One big thing is coasting. Most EVs (excluding those with always-active regenerative braking systems) coast very good because the electric motor freewheels (spins freely) whenever your foot is off of the accelerator and brake pedals. This behavior is the exact opposite of an ICE, which always applies a notable "back force" on the drivetrain, causing the car to actively slow down, called "engine braking". Thus, it is best to take advantage of the coasting abilities instead of always driving with a heavy foot to reduce the vehicle's per-mile energy usage. This applies greatly to my Jeep which currently has no regenerative braking and, being as heavy as it is, coasts quite far on level ground.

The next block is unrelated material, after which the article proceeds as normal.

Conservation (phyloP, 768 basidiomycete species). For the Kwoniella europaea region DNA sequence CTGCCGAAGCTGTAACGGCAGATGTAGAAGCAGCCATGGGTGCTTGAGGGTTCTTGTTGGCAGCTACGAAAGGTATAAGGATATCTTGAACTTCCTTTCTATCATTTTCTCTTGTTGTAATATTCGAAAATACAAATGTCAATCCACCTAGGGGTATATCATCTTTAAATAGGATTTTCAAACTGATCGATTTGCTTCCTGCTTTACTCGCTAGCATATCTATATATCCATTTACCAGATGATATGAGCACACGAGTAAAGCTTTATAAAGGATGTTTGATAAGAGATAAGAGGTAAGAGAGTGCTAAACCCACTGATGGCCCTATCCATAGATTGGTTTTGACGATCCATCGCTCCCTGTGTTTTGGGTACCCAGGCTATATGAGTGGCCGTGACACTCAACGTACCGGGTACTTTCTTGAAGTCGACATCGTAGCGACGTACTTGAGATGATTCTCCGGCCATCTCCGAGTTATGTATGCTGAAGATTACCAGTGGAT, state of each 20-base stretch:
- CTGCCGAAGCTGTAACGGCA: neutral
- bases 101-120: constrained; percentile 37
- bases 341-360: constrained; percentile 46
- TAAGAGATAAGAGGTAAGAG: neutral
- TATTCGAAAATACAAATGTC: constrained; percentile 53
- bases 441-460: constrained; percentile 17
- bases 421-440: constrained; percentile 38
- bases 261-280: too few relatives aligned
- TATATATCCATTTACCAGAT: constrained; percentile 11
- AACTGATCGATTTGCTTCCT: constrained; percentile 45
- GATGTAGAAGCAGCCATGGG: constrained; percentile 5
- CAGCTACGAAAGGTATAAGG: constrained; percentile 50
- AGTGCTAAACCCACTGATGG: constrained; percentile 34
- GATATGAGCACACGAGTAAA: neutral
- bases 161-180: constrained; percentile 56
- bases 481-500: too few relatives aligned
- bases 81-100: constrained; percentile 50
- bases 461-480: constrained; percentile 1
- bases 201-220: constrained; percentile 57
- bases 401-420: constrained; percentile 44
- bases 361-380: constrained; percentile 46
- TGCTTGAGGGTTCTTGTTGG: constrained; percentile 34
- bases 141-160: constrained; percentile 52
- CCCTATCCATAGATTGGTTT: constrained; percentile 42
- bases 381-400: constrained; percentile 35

A second difference between driving an EV and an ICE vehicle is that you want to drive in as low a gear as possible, with the motor at as high of a speed as possible. For example, it is much better to drive with the motor spinning at 5000 RPM than at 2000 RPM. This is because most electric motors inherently draw less current and are more efficient the faster they are spinning. Also, the faster the motor is spinning, the more air the internal fan moves, which keeps the motor cooler and thus happier. I've found this to be especially true regarding the operation of the series-wound DC motor in my Cherokee. I've seen how driving for long durations with my motor spinning at low speeds noticeably increases my Jeep's per-mile energy usage. Once again, this is the exact opposite of an ICE, which would be far more efficient running at 2000 RPM verses 5000 RPM. Not to mention that most ICEs can't be run continuously at high speeds like 5000+ RPM, whereas electric motors can do so quite well. Although my Jeep's DC motor tops out a bit above 5000 RPM, AC induction motors used in EVs can operate at high as 10,000 RPM.